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Monday, 3 November 2014

The Emperor’s New Clothes

The mind likes a strange idea as little as the body likes a strange protein and resists it with similar energy. It would not perhaps be too fanciful to say that a new idea is the most quickly acting antigen known to science. If we watch ourselves honestly we shall often find that we have begun to argue against a new idea even before it has been completely stated. Wilfred Trotter, 1941

My fascination with Rupert Sheldrake has led me to a preoccupation with Maverick Science in general.

The first thing to say is that being a maverick does not make you right. Nevertheless, so many mavericks have been vindicated in the past that knee-jerk rejection should not be our first reaction when we are confronted with ideas that go against the grain of orthodoxy.

I have my own list of orthodoxies to be challenged: HIV/AIDS, Global Warming and Peak Oil, to mention but three.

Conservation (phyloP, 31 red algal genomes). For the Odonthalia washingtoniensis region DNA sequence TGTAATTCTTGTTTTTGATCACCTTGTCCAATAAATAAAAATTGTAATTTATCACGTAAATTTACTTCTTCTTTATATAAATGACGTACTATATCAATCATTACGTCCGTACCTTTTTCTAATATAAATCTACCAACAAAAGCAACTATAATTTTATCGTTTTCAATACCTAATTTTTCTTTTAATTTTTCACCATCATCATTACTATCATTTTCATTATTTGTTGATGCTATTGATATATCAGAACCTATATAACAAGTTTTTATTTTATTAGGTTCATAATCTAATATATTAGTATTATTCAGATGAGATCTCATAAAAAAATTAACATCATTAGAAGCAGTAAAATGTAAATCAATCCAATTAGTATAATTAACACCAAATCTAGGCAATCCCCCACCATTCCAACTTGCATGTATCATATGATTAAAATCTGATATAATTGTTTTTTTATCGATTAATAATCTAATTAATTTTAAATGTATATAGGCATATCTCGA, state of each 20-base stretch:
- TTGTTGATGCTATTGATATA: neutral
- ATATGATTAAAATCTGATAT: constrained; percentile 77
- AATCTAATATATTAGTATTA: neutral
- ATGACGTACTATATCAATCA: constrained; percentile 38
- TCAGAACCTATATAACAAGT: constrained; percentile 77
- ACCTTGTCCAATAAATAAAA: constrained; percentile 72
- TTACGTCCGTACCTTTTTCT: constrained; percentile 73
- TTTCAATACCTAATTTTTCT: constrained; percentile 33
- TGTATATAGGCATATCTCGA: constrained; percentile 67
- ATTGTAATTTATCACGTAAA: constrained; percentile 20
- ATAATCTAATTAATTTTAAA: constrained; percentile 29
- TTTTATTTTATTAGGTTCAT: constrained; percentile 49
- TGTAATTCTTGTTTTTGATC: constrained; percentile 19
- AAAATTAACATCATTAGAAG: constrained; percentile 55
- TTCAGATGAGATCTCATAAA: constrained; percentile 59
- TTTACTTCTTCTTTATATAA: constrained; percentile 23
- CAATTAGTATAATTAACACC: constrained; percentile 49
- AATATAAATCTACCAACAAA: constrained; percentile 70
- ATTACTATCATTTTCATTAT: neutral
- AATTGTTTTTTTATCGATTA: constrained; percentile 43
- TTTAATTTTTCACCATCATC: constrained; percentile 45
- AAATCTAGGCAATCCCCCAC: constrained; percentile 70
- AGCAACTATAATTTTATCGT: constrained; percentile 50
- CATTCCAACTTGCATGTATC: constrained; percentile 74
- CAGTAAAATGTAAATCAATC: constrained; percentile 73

The website below references many ideas that were rejected… until they became mainstream.

One of my heroes is Thomas Gold, twice excommunicated and twice vindicated. He may be vindicated yet again on abiotic oil.

The worst orthodoxies are not particular ideas: phlogiston was a theory (now rejected), not a world view. The worst are mind-sets, for example, Materialism: the idea that matter and energy are the only reality. Materialism (sometimes called Naturalism) seems to me stultifying, both scientifically and morally.

I once read a science fiction story in which a group of scientists wanted to provoke research into anti-gravity. They invented a crazy outsider and faked a movie of his anti-gravity device, which they leaked to the science community. The crazy outsider was alleged to have died in the course of his ‘experiments’. The clues they planted about this guy included his library of occult and weird books. They succeeded. Once they had made a fraudulent but convincing case for anti-gravity, real science was persuaded to take it seriously – and their ‘dupes’ came up with a real anti-gravity device. The fiction had liberated them.

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